12 Children’s Books About Autism For Kids To Learn About Themselves Or Their Peers

Autism can make children feel different, misunderstood, and even ostracized. No parent wants their child to feel this way, and parents of the children around them probably hope their kids are being compassionate, too. Reading children’s books about autism together can allow children who live with it to see themselves represented in stories, and lets other children learn about their friends with autism and ask questions.

The Center for Disease Control and Prevention (CDC) website states that 1 in 59 children have autism spectrum disorder, which “can cause significant social, communication, and behavioral challenges.” That rate means even if your own son or daughter does not have autism, chances are they will encounter someone who does, either in a sibling, friend, or classmate. adds that autism education and sensitivity training can occur at home without having a specific person to talk about, so even children who have never encountered someone with autism can, and perhaps should, learn a little more.

Just like representation of all races and genders has become important in children’s books, sharing books with characters with autism spectrum disorder can teach your child about all the positive aspects of having a loved one on the spectrum. If you want your little one to learn about characters like them, their sibling, or their classmates, these books may come in handy.

'Understanding Sam and Asperger Syndrome' by Clarabelle van Niekerk & Liezl Venter

Understanding Sam and Asperger Syndrome is best suited for children with siblings or friends on the spectrum who need some help understanding their loved one. Sam has his quirks — his coat hurts his skin, he sings all the time, and his pancakes absolutely shouldn’t touch each other — but all of that is OK. Sam’s story includes 10 tips to help children accept and interact respectfully with autism spectrum disorder. It's appropriate for ages 6 to 9.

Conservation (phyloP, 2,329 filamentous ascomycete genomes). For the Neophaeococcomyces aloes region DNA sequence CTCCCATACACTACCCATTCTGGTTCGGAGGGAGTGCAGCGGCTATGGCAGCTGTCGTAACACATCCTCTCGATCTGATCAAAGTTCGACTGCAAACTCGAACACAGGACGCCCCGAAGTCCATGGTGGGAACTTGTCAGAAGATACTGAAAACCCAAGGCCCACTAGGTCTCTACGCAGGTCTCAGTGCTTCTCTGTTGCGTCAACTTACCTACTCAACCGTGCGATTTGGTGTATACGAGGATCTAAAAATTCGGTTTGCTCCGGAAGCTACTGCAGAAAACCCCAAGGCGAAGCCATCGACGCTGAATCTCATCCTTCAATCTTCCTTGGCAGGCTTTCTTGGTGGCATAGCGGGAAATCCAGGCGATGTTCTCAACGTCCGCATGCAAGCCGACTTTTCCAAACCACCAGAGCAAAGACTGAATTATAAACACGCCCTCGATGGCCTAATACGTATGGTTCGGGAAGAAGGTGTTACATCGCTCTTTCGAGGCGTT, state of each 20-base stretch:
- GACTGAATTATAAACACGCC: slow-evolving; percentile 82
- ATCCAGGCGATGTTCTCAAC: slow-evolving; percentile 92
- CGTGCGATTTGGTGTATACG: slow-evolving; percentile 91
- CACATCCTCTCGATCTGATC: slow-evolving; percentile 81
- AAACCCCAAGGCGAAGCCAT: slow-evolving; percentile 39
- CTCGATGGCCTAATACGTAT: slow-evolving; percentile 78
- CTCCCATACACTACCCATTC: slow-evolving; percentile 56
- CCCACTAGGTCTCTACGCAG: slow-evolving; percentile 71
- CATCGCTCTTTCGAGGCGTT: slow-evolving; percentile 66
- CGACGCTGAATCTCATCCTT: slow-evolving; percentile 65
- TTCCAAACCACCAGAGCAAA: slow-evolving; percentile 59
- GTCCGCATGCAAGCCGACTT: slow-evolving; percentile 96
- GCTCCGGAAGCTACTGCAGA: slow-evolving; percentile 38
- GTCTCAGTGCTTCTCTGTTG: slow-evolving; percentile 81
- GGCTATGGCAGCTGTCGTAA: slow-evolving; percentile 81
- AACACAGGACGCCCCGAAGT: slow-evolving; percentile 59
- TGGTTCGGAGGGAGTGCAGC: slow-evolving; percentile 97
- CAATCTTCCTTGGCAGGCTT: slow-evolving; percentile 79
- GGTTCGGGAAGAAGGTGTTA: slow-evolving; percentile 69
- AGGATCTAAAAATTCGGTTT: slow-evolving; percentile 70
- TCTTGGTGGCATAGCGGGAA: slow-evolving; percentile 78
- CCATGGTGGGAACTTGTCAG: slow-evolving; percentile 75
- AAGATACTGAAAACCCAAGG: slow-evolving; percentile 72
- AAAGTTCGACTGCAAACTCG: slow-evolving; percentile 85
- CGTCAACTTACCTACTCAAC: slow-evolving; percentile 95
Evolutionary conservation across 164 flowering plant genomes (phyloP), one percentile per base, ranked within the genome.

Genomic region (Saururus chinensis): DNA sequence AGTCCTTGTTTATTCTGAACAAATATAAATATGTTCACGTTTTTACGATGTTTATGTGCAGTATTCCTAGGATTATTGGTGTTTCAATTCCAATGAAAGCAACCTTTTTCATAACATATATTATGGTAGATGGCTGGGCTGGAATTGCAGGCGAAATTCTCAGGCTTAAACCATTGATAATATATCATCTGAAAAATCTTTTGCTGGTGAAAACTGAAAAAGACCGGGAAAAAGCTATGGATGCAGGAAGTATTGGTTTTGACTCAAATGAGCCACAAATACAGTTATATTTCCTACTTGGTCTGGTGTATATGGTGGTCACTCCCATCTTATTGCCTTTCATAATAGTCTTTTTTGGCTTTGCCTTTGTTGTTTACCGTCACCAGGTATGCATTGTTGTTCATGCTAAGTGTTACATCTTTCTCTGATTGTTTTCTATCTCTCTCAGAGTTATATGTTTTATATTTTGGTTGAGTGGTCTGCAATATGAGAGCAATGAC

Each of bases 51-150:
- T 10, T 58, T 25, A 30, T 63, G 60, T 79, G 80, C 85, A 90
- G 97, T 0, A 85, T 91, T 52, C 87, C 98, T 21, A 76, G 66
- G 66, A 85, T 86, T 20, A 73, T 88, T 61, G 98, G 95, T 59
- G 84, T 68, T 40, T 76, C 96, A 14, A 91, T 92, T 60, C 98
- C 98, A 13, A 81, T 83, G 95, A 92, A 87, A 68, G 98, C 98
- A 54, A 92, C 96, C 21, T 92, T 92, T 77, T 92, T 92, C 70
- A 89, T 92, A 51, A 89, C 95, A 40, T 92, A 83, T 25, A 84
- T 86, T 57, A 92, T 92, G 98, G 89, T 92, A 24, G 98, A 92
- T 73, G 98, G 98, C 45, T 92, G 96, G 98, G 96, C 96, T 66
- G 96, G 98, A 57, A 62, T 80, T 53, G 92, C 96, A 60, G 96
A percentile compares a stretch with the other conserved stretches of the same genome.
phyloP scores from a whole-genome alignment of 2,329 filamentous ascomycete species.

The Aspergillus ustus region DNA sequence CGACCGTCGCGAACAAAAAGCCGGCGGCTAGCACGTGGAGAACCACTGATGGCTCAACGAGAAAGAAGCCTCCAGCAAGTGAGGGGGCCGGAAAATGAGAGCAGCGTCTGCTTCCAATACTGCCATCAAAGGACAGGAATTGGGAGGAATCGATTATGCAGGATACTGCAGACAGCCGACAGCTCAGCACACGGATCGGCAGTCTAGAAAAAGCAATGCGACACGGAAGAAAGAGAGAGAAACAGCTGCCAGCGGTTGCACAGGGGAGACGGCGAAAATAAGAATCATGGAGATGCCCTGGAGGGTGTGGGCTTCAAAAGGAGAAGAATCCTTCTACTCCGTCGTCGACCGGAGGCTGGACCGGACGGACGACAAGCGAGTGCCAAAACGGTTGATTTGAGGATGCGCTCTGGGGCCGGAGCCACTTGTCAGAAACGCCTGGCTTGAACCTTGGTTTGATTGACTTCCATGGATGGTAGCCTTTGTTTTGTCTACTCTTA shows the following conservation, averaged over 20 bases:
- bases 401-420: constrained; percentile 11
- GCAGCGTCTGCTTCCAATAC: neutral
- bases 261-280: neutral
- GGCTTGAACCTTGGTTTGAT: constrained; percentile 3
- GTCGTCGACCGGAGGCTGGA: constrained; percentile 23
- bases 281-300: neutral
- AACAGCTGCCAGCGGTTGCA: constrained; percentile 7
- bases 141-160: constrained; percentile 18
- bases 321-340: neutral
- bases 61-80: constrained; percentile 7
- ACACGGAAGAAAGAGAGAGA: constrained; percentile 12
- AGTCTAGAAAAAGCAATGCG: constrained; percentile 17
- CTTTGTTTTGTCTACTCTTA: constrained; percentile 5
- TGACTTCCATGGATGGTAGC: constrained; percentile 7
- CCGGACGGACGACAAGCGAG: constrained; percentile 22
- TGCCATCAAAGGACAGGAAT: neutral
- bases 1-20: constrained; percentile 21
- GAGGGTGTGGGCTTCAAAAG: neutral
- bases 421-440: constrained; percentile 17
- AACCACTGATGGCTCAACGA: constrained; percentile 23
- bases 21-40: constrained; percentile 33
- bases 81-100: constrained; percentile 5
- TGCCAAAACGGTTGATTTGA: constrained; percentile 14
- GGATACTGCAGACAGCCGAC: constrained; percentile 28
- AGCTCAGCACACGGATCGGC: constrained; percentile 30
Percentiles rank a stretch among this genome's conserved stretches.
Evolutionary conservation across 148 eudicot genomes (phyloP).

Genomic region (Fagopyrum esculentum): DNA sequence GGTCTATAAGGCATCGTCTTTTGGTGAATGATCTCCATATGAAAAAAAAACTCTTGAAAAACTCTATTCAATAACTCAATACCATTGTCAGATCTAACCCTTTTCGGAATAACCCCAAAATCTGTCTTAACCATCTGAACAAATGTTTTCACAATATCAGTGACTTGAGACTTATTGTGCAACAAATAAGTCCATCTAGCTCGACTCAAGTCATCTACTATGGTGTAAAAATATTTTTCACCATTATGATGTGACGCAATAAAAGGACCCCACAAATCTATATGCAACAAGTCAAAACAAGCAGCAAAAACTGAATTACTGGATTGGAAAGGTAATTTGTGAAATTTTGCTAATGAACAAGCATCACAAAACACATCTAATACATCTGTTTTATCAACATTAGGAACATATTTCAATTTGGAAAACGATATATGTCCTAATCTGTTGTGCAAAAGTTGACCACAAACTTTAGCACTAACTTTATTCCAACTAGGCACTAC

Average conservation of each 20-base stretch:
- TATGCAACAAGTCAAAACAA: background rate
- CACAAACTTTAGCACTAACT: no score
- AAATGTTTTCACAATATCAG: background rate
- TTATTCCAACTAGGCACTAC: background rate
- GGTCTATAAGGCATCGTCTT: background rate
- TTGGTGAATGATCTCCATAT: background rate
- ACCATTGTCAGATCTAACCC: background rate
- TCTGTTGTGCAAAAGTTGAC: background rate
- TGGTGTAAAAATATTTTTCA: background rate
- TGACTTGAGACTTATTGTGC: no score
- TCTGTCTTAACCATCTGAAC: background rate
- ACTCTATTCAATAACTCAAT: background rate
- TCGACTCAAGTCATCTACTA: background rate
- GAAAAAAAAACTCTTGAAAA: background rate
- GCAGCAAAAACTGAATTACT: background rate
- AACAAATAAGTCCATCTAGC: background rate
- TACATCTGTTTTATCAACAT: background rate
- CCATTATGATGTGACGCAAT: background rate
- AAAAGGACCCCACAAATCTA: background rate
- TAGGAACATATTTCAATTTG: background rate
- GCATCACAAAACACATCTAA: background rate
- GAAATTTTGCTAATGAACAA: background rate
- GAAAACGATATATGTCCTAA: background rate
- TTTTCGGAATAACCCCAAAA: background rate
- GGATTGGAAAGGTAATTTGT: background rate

‘Rogue’ by Lyn Miller-Lachmann

For ages 9 to 12, Rogue's main character, Kiara, has Asperger’s syndrome, and has difficulty making friends. She idolizes her favorite X-Men character, Rogue, who couldn’t make friends either until she learned to control her powers. When Chad and his family move in across the street, Kiara befriends him and tries to keep it that way. She soon learns a secret of his, and how true of a friend she can be. Maybe that’s her special power.

‘A Manual for Marco: Living, Learning, and Laughing with an Autistic Sibling' by Shaila Abdullah

Marco’s 8-year-old sister sits down to make a list of all the things she loves (and really doesn’t love) about Marco and his autism. At the end, she realizes she has written A Manual for Marco with instructions on loving him just the way he needs. It's perfect for ages 3 to 6.

‘A Boy Called Bat' by Elana Arnold

Bat’s mom is a veterinarian, and one day she returns home from work with a baby skunk. The kit needs to be cared for until it’s old enough to be released. Bat names the baby Thor and sets about making it a perfect pet. A Boy Called Bat is a sweet, realistic glimpse into life with autism, and is perfect for ages 6 to 9.


‘The Curious Incident of the Dog in the Night-time' by Mark Haddon